Eamonn Keogh, an associate professor of computer science and engineering who researches data mining, databases and artificial intelligence, has been named a University Scholar this year.

Keogh becomes the 10th University Scholar on campus.

Selected and presented by the Office of the Executive Vice Chancellor and Provost, the award recognizes early-career, tenured faculty of outstanding merit.

“The University Scholar program is an opportunity to help our rising stars achieve their potential,” said Elizabeth Lord, the vice provost for academic personnel. “There was keen competition this year with many deserving young scholars, but only a single award to give out. This year we asked the previously appointed University Scholars to take part in the selection process.”

Keogh, who joined UCR in 2001, studies topics related to time-series problems. His work has made important contributions to computer science. In a groundbreaking paper, he first proposed a method for “lower bounding” the distance between time series – an idea used by more than 150 research groups worldwide that is at the heart of most current algorithms to index music, motion capture data and historical archives of text.

He also has developed the “SAX” (Symbolic Aggregate approXimation) time series representation, used to analyze various data, including telemedicine time series, biometric data, motion capture data, robotic sensor data, spatiotemporal data, music performances, magnetic resonance imaging data, environmental acoustic data, financial data, gene data and network traffic data.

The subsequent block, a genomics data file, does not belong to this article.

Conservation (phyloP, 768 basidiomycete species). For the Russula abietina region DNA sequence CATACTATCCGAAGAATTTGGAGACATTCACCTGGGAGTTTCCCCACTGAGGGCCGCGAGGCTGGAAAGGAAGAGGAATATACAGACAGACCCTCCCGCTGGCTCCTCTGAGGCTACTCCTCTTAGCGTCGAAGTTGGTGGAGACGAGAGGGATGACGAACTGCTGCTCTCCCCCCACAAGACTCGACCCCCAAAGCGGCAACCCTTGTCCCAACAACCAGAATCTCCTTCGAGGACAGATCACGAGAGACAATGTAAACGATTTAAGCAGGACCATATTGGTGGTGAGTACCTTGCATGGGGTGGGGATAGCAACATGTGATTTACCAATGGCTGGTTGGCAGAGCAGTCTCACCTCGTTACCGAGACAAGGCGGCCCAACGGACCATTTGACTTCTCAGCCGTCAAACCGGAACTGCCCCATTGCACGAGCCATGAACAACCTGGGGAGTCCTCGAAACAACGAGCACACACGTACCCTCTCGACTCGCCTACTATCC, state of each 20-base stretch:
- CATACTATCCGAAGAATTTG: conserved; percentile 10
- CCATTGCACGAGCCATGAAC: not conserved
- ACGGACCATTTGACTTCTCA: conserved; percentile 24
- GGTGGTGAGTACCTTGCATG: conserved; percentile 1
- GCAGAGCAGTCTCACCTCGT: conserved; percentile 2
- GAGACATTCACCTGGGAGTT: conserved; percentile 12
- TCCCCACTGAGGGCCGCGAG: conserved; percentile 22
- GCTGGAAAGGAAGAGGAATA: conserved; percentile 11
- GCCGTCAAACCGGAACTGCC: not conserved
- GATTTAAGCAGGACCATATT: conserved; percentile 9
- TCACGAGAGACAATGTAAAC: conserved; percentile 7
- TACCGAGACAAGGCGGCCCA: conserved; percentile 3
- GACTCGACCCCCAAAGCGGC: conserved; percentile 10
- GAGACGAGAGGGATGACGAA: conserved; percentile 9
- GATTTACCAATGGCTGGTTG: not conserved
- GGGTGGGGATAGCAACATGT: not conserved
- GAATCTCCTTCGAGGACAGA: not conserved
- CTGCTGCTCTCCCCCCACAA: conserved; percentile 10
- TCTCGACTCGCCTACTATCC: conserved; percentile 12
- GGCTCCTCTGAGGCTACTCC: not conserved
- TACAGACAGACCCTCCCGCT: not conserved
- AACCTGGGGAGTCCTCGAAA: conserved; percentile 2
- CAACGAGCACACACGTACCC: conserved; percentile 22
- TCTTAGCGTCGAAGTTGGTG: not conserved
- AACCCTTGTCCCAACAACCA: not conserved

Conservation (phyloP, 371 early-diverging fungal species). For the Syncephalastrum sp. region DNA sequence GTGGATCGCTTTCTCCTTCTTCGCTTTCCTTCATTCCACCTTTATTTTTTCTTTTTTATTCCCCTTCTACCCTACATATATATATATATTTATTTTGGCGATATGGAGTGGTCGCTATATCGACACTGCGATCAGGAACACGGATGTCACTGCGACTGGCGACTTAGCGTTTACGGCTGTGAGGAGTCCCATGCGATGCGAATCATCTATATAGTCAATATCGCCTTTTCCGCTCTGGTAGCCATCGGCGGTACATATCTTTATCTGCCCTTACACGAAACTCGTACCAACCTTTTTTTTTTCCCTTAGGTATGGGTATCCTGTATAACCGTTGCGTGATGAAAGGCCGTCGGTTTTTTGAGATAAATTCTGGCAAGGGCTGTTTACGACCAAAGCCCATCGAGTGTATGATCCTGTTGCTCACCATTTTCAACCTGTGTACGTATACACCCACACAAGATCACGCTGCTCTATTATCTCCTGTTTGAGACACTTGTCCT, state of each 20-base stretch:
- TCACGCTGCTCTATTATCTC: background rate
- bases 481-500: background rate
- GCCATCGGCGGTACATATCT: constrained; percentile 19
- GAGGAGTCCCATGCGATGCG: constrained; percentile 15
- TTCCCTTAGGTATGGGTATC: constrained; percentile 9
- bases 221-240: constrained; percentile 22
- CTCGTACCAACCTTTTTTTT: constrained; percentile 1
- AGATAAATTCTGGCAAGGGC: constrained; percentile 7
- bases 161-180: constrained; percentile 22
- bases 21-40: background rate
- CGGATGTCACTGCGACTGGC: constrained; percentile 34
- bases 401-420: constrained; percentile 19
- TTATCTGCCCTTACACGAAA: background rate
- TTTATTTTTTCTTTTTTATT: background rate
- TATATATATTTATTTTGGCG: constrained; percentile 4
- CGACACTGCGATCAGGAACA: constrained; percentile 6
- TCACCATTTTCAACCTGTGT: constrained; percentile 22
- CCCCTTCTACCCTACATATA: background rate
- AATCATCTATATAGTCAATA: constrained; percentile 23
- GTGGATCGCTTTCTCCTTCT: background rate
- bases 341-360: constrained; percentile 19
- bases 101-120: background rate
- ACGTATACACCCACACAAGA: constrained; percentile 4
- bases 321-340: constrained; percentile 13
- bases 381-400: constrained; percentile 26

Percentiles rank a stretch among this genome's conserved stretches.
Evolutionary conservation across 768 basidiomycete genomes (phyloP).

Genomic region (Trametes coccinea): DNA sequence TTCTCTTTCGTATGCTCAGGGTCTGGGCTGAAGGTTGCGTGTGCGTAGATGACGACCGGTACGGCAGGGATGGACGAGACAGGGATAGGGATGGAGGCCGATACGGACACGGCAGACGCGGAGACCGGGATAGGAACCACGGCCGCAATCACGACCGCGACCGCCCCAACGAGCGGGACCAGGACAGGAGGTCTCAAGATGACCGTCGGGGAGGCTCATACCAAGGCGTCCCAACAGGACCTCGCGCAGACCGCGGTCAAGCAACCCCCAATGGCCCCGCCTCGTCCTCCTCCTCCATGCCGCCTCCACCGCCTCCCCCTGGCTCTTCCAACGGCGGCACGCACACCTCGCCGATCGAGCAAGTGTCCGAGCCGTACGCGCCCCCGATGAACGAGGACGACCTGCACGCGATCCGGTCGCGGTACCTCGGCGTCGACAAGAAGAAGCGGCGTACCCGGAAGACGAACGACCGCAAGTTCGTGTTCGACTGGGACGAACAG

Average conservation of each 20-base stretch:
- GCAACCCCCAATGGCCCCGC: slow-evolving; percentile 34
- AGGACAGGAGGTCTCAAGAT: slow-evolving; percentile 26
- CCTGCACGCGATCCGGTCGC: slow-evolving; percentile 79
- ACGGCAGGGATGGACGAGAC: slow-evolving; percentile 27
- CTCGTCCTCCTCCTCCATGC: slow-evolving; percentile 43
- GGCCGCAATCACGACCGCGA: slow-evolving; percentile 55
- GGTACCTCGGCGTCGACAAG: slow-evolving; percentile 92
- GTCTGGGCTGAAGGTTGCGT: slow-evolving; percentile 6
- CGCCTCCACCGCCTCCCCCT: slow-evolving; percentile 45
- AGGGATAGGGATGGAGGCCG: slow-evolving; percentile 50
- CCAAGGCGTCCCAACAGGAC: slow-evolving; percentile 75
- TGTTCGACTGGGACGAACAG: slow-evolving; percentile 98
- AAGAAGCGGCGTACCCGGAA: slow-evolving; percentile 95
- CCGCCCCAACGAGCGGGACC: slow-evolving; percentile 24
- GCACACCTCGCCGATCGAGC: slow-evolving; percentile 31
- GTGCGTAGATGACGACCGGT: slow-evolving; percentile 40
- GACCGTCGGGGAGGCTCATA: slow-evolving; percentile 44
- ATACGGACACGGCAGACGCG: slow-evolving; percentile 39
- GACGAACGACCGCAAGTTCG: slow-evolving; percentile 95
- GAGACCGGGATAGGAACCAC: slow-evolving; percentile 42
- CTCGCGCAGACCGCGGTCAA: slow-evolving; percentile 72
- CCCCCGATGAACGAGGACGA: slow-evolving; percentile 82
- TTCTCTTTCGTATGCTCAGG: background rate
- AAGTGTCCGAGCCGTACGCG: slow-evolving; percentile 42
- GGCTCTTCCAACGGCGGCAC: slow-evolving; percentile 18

One of the most cited researchers in his field, Keogh has published more than 110 research papers, with more than a dozen of them each securing at least 100 citations. The winner of several best papers awards at top conferences in computer science, Keogh also received the Bourns College of Engineering’s Outstanding Teacher Award in 2004.

“Professors like him are rare indeed and are a tremendous asset to UCR,” said Laxmi Bhuyan, chair of the Department of Computer Science and Engineering.

This year, nine faculty members were nominated for the University Scholar awards. Nominations were made campuswide by deans, chairs and institute/center directors. Keogh’s selection for the prestigious award was decided by the Executive Vice Chancellor and Provost with consultation from the vice chancellor for research, the vice provost for academic personnel and the present University Scholars. Candidates for the award need to be at least associate professors and must demonstrate strong evidence of innovative and highly visible research programs. Each award recipient holds the University Scholar title for three years and receives $25,000 annually in research support. The University Scholars program receives financial support from the chancellor’s discretionary funds.